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Shocked mum sparks probe after autistic son (11) tells of getting stoned on cannabis at Northern Ireland school

By Claire O'Boyle

A distraught mother has revealed how her 11-year-old autistic son confessed to smoking cannabis at school.

The Belfast woman, who we have agreed to name only as Charlene to protect her vulnerable son's identity, says she is horrified to learn what the Year 8 pupil has been exposed to.

"My son is just out of primary school and he shouldn't even know what cannabis is," said Charlene, whose son attends Breda Academy in south Belfast.

"But he told me he has been stoned at school on more than one occasion, that older fourth year boys gave him the drugs and even rolled them up into a cigarette for him - and he's doing all of this when he should be in a safe environment."

Charlene's son is on the autistic spectrum and the youngster also has attention deficit hyperactivity disorder (ADHD). He has recently been seeing a counsellor because of concerns over his mental health, and it was through these sessions the revelations came to Charlene's attention.

She said: "Part of his personality that seems to be related to his condition is that he just can't tell lies or keep secrets, and afterwards he and the counsellor told me what they'd discussed.

"I couldn't believe it, I was absolutely devastated that my little boy had smoked cannabis. He even told me he was 'stoned'. How does an 11-year-old even know that word?

"How can this be happening at one of our schools?"

Charlene's concerns with her son's education began soon after he started the school last September - but the latest incident has meant she is now withdrawing him.

"I've got the wheels in motion to get him into another school," said Charlene, who has been signed off work from her job in finance due to the stress of the situation.

"I just can't risk having my boy exposed to that kind of thing. How could I live with myself?" she said.

"I've had to carry on sending him in the meantime because parents are pretty much powerless to keep their kids away from school, but the moment I can get him into somewhere else in the next couple of weeks, I will.

"My son's issues are complex, and he came from a fantastic primary school where he had good support and extra help a couple of days a week to suddenly nothing, like being thrown to the lions.

"I'm not making excuses for him and he's not been an angel. He's got into a fight, he's been caught smoking cigarettes, and now this.

"But the fact is, he's slower than other children, physically and mentally, so when it comes to things like getting from one class to another on time and even writing down what he's got for homework, he's not as quick.

"Instead of allowing for a little more time, he was almost instantly disciplined over things like missed homework, which he'd simply forgotten about.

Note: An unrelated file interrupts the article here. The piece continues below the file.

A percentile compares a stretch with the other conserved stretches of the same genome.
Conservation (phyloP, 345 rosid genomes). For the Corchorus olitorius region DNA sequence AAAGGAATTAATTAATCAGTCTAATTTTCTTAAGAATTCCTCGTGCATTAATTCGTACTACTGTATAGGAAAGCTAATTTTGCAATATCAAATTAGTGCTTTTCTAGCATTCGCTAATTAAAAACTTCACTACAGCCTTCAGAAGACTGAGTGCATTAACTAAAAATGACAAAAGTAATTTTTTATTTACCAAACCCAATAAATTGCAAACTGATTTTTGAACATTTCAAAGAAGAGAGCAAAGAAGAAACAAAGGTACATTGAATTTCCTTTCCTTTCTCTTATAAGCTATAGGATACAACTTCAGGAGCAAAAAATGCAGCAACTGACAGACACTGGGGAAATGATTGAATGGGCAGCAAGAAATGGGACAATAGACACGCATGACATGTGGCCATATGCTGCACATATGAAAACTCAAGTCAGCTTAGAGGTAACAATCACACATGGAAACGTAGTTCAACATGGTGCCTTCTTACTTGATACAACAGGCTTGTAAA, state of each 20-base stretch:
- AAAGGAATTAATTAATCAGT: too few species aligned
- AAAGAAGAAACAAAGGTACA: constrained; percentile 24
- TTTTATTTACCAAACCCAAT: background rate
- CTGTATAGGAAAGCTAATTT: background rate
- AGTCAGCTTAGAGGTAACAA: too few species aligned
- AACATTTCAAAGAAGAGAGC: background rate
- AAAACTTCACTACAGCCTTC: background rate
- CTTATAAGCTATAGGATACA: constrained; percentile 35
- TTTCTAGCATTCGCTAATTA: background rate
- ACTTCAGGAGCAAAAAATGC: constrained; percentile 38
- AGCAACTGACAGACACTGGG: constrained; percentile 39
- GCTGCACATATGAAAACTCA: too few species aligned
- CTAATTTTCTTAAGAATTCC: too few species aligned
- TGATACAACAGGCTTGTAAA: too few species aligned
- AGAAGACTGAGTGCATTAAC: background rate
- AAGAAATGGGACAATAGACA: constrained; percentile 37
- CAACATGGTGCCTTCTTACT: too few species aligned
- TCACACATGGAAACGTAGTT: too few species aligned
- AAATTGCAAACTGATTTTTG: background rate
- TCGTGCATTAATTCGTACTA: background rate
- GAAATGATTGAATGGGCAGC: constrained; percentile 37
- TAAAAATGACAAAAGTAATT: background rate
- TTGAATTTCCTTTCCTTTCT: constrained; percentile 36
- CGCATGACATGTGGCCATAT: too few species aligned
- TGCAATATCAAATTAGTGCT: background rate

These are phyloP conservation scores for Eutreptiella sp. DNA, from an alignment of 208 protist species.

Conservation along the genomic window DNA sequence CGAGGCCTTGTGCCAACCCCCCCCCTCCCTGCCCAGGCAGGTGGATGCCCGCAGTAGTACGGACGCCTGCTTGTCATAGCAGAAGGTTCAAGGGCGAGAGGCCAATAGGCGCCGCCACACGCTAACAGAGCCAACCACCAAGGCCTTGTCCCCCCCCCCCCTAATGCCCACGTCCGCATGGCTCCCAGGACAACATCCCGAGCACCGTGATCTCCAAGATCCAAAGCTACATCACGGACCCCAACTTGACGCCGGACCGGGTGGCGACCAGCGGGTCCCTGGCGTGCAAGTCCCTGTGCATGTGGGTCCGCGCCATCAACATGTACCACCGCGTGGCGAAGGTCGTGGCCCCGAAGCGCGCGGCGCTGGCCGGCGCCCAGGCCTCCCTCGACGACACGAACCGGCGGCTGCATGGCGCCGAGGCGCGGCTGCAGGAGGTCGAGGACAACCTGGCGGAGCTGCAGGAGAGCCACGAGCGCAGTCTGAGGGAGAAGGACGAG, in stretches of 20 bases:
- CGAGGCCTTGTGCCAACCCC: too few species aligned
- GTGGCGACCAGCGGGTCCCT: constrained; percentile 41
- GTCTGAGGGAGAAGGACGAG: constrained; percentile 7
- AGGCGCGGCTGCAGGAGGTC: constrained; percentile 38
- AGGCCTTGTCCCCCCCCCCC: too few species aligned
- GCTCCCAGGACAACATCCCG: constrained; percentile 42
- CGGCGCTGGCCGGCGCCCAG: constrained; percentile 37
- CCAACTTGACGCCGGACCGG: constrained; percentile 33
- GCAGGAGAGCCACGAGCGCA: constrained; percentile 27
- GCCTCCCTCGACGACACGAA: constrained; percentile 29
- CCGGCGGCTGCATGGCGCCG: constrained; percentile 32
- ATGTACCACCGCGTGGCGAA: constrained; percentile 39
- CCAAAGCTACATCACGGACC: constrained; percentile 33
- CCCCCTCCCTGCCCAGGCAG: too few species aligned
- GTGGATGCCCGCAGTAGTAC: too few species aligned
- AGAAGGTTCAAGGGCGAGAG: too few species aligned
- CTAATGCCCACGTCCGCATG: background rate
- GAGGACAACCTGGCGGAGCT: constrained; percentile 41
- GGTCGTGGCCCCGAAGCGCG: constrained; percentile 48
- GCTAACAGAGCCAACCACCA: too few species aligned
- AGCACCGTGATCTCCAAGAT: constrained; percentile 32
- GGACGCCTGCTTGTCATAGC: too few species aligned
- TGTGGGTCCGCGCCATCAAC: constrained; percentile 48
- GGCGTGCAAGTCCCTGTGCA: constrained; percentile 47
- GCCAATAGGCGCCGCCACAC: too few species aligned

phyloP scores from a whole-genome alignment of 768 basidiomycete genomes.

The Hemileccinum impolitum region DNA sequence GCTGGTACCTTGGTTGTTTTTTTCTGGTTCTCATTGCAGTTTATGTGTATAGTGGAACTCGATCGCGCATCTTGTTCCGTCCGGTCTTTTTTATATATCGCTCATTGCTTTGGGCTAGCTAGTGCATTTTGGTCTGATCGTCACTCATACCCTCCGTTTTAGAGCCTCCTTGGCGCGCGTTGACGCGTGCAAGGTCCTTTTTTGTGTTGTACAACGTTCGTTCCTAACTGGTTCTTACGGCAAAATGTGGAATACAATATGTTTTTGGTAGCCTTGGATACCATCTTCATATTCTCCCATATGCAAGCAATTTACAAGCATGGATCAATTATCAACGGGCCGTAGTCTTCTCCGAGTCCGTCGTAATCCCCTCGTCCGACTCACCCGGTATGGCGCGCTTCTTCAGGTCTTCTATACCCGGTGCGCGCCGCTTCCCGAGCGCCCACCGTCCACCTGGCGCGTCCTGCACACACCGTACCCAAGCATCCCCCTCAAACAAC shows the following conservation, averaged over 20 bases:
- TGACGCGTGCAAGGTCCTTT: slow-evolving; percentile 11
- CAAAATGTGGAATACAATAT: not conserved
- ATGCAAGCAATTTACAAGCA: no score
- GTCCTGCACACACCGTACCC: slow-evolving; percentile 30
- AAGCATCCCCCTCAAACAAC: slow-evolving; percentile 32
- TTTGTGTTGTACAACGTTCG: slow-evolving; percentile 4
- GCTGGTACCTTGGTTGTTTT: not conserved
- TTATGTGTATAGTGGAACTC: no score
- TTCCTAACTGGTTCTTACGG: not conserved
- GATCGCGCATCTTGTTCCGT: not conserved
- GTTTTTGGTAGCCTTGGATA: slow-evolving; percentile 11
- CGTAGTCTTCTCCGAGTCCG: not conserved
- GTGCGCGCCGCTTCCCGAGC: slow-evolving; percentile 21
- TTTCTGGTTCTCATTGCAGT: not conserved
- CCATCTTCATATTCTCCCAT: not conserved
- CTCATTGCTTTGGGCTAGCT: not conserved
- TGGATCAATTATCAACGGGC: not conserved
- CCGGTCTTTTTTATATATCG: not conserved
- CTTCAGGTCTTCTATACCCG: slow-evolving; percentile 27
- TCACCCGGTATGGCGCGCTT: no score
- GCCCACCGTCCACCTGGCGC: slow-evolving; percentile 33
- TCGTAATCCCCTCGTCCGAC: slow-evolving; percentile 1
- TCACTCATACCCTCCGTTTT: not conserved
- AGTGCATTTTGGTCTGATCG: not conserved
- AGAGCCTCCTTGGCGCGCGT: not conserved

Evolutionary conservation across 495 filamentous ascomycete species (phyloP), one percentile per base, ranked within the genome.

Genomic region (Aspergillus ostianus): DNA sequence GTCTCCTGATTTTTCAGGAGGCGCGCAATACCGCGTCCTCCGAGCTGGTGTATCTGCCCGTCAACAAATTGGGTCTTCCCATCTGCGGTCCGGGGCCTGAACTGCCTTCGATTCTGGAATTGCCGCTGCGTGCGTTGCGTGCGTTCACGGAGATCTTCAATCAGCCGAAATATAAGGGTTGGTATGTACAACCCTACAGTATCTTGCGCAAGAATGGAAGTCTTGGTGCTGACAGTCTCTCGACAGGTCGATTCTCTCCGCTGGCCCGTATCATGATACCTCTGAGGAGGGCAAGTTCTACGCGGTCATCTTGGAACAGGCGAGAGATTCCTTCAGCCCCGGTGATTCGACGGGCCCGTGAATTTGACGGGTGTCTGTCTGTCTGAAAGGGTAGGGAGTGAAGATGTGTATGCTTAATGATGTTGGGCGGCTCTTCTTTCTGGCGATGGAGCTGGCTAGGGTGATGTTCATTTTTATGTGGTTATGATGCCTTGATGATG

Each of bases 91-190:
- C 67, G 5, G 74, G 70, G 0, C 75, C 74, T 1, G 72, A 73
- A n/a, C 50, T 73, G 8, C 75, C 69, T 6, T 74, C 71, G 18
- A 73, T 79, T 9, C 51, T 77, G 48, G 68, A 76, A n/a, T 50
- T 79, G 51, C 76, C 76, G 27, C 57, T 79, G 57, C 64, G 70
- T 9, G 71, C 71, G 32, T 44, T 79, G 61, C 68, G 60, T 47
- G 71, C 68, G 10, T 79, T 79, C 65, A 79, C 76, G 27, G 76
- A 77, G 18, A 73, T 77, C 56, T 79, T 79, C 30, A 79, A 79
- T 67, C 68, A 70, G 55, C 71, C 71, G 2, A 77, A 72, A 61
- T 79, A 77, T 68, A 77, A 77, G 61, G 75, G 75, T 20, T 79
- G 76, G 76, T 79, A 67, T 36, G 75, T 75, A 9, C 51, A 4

"He received numerous detentions, he was sent to isolation, he was forced to stand outside a science class for 35 minutes as his classmates did practical work. These things are very hard for a young boy who already has a lot of issues to deal with."

Even more distressing was an incident in February that saw the youngster end up in the Royal Victoria Hospital.

"He came home after school with a blazing rash on his face," said Charlene, who has another son still in primary school.

"I rushed him to the GP thinking it could be meningitis and we were sent straight up to the Royal. But when we were there it came out a boy in his year had throttled him so badly he'd cut off the air to his face and this awful rash came out. I told the school about it when I took him back, but even now I don't know what action was taken against the boy responsible.

"I thought that was as bad as things could get, but finding out my 11-year-old child has been exposed to drugs at school is the last straw."

Breda Academy head teacher Matthew Munro said the school had been in touch with the PSNI having received this information.

"We will be undertaking a thorough investigation into these allegations and plan to take any appropriate action, disciplinary or supportive, against any students found to have been involved", he said, adding that the drugs matter had not been reported to to the school by the parent or the pupil until yesterday.

"I understand, as would many parents, the difficulties some children face when moving from primary school to secondary school. It can be unsettling, especially with a disability. We have had numerous meetings with this parent and her son to address issues as and when they have arisen. With regards to the incident between this parent's son and another pupil, we quickly dealt with this issue as we would with any other matter of a similar nature, and have been in regular contact with the parent and pupil since. At Breda Academy we pride ourselves in offering a caring and supportive environment for pupils and have an excellent pastoral care system. We would like to be made aware of any issues that may arise in order to deal with these as best we can."

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